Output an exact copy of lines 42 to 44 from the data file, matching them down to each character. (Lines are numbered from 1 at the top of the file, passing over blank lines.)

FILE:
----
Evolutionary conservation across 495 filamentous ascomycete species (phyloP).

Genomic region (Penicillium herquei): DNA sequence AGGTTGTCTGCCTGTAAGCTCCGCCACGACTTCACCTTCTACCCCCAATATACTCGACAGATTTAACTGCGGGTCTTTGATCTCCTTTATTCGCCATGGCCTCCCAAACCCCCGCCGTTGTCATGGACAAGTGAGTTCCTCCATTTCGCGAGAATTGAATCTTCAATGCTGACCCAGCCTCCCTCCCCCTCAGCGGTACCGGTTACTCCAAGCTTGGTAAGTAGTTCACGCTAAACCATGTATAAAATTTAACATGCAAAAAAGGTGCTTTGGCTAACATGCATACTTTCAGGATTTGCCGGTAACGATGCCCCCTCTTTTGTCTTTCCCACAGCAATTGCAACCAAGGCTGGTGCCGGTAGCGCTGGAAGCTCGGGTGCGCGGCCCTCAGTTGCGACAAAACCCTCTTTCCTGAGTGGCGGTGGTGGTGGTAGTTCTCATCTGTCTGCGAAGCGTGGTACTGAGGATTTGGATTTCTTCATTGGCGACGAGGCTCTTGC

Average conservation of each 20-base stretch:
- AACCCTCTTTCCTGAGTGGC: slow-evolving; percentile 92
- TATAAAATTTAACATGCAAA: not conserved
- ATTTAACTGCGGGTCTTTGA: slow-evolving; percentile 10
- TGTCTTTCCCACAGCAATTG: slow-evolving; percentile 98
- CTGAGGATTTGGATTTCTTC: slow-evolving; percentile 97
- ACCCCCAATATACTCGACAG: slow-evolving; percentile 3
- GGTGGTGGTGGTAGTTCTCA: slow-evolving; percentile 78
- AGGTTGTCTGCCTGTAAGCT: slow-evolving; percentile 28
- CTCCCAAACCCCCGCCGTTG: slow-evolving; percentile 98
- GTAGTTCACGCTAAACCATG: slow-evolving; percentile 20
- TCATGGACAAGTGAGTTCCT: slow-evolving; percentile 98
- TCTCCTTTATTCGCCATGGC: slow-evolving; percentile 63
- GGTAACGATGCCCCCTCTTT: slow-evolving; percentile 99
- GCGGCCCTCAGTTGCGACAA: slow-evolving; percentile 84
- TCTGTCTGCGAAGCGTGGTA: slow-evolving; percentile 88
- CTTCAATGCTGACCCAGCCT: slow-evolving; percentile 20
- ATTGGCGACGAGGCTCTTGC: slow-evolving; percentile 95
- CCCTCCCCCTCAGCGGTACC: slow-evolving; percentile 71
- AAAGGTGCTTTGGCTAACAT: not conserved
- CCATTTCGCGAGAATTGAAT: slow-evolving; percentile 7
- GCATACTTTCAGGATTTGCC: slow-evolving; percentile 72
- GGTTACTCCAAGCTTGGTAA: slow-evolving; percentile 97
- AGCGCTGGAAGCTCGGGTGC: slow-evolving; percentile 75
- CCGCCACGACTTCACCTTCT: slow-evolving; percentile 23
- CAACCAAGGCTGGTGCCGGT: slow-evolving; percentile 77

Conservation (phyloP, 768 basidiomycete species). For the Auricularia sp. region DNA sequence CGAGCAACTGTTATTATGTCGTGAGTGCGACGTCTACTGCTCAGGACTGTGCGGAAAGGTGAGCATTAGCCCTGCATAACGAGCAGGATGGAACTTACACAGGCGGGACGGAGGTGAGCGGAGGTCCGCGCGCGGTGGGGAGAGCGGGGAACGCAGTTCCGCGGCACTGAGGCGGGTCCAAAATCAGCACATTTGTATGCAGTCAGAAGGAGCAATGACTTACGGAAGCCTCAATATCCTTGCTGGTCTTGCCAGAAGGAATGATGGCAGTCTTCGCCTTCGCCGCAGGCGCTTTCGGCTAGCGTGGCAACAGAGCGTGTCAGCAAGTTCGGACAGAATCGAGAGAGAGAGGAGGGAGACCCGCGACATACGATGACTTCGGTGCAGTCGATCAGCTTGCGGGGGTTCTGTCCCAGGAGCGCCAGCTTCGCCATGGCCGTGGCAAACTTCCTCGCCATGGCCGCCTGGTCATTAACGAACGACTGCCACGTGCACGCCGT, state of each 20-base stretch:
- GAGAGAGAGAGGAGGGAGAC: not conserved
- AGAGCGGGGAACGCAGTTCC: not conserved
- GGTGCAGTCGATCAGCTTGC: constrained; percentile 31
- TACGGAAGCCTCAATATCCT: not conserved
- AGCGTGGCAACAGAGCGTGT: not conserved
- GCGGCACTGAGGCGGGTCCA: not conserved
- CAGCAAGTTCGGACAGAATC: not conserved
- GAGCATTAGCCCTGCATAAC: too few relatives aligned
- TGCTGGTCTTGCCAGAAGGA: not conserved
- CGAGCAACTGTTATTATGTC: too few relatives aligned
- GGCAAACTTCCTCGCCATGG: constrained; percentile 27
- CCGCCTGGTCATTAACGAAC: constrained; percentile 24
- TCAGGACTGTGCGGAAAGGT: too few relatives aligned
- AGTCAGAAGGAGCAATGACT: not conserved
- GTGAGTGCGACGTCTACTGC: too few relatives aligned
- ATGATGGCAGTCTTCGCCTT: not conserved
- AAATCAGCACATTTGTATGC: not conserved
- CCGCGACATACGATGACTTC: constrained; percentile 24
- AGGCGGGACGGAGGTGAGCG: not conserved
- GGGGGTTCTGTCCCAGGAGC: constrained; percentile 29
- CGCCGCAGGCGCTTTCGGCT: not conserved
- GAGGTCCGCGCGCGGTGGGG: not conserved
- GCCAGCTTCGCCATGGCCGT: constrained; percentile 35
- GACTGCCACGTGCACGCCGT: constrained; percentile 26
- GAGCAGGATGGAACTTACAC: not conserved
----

- TCAGGACTGTGCGGAAAGGT: too few relatives aligned
- AGTCAGAAGGAGCAATGACT: not conserved
- GTGAGTGCGACGTCTACTGC: too few relatives aligned